Ceri Wilson, Lorna Rouse, Sarah Rae, Manaan Kar Ray
INTRODUCTION: Physical restraint has negative consequences for all involved and international calls for its reduction have emerged. Some restraint reduction interventions have been developed, but limited qualitative research explores suggestions on how to reduce physical restraint (and feasibility issues with implementation) from those directly involved. AIM: To explore mental health patients' and staff members' suggestions for reducing physical restraint. METHOD: Interviews were conducted with 13 inpatients and 22 staff members with experience of restraint on adult mental health inpatient wards in one UK National Health Service Trust...
January 11, 2018: Journal of Psychiatric and Mental Health Nursing
Vanessa Louise Burshnic, Natalie Douglas, Robert Michael Barker
INTRODUCTION: Implementing person-centered care requires shared attitudes, beliefs, and values among all care employees. Existing research has failed to examine the attitudes of non-nursing employees. AIM: This study examined attitudes toward aggression among nursing and non-nursing employees to address gaps in existing research and assess readiness for wider adoption of person-centered frameworks. METHOD: The Management of Aggression in People with Dementia Attitude Questionnaire was used to survey attitudes of employees in Michigan-based nursing homes...
January 10, 2018: Journal of Psychiatric and Mental Health Nursing
Kristianna Dam, Durita G Joensen, Elisabeth O C Hall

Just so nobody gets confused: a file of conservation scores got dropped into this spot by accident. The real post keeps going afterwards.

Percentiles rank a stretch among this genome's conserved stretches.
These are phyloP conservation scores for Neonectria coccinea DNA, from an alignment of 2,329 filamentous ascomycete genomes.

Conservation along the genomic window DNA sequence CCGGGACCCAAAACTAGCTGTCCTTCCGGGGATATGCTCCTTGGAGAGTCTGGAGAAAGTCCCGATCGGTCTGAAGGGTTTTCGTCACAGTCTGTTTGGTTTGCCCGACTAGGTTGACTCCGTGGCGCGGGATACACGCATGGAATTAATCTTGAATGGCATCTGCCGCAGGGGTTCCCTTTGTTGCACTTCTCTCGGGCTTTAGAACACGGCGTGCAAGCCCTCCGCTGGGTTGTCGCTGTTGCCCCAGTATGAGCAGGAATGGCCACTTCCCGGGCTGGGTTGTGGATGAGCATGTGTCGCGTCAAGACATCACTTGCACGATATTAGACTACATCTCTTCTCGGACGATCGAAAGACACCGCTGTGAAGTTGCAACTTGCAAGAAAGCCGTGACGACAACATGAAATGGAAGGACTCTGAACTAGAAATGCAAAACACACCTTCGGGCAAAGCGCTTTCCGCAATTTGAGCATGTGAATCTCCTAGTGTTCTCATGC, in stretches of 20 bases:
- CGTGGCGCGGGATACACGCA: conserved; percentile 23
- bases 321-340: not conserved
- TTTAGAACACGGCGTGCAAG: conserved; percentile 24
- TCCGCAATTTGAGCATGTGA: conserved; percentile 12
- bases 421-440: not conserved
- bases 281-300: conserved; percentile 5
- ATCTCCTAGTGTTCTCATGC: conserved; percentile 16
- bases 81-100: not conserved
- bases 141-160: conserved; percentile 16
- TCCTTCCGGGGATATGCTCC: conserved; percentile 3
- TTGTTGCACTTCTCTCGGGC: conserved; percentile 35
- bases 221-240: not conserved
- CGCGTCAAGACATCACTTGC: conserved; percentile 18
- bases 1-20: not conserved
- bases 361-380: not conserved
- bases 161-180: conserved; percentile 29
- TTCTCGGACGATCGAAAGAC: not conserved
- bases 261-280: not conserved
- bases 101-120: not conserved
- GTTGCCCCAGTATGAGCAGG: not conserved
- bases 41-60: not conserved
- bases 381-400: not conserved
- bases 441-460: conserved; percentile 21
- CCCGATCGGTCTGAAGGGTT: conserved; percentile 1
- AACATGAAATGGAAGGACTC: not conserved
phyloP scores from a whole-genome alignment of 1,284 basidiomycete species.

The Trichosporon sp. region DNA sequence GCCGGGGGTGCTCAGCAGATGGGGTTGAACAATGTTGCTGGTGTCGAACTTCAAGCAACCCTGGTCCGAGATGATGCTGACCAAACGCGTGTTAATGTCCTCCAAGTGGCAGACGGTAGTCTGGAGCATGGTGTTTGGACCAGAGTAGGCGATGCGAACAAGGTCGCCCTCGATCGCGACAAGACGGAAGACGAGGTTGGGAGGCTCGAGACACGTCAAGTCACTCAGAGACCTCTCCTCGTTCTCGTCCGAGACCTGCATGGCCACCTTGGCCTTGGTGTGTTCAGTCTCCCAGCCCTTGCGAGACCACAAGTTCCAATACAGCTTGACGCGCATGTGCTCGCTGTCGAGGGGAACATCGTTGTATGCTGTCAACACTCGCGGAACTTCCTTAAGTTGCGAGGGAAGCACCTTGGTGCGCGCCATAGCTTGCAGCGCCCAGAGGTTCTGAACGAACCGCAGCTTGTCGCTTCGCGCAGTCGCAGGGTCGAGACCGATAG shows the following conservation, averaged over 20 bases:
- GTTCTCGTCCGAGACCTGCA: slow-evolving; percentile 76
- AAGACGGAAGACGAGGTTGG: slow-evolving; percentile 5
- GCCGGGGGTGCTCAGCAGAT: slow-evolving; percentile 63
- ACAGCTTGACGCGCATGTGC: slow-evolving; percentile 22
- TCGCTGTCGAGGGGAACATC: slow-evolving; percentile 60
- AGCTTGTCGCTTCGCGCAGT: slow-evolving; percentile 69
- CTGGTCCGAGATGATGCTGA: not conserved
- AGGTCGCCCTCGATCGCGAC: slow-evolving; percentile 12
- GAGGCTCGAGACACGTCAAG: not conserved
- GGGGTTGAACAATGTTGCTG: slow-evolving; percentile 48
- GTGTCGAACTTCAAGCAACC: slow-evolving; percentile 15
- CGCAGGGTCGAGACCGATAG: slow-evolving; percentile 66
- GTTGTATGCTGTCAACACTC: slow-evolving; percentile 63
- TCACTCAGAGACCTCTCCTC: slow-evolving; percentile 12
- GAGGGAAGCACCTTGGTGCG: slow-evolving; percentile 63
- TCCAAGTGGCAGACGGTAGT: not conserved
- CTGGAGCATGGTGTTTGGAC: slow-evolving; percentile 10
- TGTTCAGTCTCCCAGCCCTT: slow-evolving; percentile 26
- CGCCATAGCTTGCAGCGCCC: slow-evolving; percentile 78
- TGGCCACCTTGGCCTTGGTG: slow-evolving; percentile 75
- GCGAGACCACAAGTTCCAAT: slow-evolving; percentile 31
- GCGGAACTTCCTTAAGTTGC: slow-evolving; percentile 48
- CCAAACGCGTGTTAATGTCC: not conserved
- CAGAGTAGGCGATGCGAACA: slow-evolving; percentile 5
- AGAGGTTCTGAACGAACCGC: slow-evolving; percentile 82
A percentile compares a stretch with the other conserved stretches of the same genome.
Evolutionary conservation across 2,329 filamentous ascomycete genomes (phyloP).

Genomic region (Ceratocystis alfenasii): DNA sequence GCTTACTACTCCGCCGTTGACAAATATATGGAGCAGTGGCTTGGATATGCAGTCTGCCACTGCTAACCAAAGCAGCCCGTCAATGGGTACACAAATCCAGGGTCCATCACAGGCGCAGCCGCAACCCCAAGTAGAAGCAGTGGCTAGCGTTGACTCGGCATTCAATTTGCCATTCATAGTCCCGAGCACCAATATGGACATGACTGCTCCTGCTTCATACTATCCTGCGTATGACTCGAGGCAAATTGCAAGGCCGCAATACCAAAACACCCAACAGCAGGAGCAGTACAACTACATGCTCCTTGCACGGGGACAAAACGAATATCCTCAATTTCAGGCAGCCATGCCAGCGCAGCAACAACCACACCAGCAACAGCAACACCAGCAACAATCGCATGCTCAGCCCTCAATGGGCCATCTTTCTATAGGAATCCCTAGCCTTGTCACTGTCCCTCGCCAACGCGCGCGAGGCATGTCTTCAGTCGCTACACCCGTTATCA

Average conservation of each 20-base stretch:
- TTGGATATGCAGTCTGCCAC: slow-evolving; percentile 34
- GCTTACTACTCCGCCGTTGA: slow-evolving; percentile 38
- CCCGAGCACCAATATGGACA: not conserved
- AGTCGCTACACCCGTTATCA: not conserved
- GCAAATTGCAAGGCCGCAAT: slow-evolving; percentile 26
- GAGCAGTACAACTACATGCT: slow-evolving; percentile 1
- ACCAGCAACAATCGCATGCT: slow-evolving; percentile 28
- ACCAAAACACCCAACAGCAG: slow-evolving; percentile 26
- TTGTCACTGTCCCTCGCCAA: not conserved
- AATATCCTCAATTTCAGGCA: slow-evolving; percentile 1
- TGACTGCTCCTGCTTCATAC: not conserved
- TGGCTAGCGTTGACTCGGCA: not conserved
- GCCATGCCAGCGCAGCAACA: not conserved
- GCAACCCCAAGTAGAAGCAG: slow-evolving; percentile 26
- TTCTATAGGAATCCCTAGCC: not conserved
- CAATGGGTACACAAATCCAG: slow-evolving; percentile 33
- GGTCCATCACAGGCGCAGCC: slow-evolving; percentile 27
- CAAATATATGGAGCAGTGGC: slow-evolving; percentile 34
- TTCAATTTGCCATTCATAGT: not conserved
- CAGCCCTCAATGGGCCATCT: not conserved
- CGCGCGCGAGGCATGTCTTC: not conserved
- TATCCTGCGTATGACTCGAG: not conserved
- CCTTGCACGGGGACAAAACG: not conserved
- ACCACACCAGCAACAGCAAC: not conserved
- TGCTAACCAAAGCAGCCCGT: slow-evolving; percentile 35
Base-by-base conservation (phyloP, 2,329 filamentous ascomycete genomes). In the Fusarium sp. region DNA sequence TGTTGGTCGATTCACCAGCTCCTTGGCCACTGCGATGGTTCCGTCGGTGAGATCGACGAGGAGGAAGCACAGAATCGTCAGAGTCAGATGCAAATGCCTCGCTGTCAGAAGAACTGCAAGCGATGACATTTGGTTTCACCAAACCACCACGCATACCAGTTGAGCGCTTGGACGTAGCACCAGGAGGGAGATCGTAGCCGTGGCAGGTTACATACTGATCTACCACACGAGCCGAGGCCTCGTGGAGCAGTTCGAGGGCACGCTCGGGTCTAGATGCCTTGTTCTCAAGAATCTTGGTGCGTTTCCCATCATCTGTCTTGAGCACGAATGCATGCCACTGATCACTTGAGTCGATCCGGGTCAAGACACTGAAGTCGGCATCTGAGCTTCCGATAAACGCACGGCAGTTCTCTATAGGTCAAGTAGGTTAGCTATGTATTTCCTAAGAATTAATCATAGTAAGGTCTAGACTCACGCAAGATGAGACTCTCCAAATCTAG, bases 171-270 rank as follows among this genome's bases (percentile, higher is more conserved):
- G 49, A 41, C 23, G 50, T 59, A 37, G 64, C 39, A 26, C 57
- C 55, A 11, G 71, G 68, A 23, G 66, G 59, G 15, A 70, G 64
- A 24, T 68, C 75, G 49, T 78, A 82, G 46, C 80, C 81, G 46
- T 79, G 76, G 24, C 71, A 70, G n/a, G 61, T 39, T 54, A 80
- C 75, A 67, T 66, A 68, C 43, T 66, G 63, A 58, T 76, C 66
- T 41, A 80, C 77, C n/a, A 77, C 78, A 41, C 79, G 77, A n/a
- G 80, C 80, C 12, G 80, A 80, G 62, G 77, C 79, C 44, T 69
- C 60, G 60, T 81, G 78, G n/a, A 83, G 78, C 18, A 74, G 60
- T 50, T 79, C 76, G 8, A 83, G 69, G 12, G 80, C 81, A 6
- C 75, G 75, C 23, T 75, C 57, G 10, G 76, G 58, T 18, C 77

INTRODUCTION: An estimated 23% of children worldwide live with a parent experiencing mental illness. These children are exposed to emotional and psychosocial challenges. Little is known about these children when living in small-scale societies. AIM: To explore how adults, who as children lived with parents experiencing mental illness in a small-scale society, recalled their childhood life. METHOD: Individual interviews with 11 adults were analysed using content analysis...
December 29, 2017: Journal of Psychiatric and Mental Health Nursing
Marlene Taube-Schiff, Christo El Morr, Alyssa Counsell, Aiden Mehak, Jackie Gollan
INTRODUCTION: We evaluated the Checklist of Unit Behaviors (CUB) questionnaire in a novel mental health setting: a day hospital within a large acute care general hospital. The CUB measures two factors, Avoidance or Approach, of the patients' engagement with the treatment milieu within the previous 24 hours. AIM: A Confirmatory Factor Analysis (CFA) was conducted to validate the CUB's original two factor structure in an outpatient day program. METHOD: Psychiatric outpatients (N=163) completed the CUB daily while participating in a day hospital program in Toronto, Canada...
December 28, 2017: Journal of Psychiatric and Mental Health Nursing
Rahul Jalil, Geoffrey L Dickens
INTRODUCTION: Emotional regulation is important in mental health nursing practice but individual emotions may require different regulation strategies. There is ample evidence that nurses experience anger specifically during their work, for example when experiencing patient aggression. It is, therefore, important to consolidate what is known about how anger manifests in mental health nursing practice. AIM: We aimed to systematically identify, evaluate, and synthesise results from studies about mental health nurses and anger, where anger was measured objectively...
December 28, 2017: Journal of Psychiatric and Mental Health Nursing
Gritt Overbeck, Marius Brostrøm Kousgaard, Annette Sofie Davidsen
INTRODUCTION: In collaborative care models for anxiety and depression the care manager (CM), often a mental health nurse, has a key role. However, the work and challenges related to this role remain poorly investigated. AIM: To explore CMs' experiences of their work and the challenges they face when implementing their role in a collaborative care intervention in the Capital Region of Denmark. METHODS: Interviews with eight CMs, a group-interview with five CMs, and a recording of one supervision session were analyzed by thematic analysis...
December 28, 2017: Journal of Psychiatric and Mental Health Nursing
Elaine McMullan, Anjula Gupta, Sylvie Collins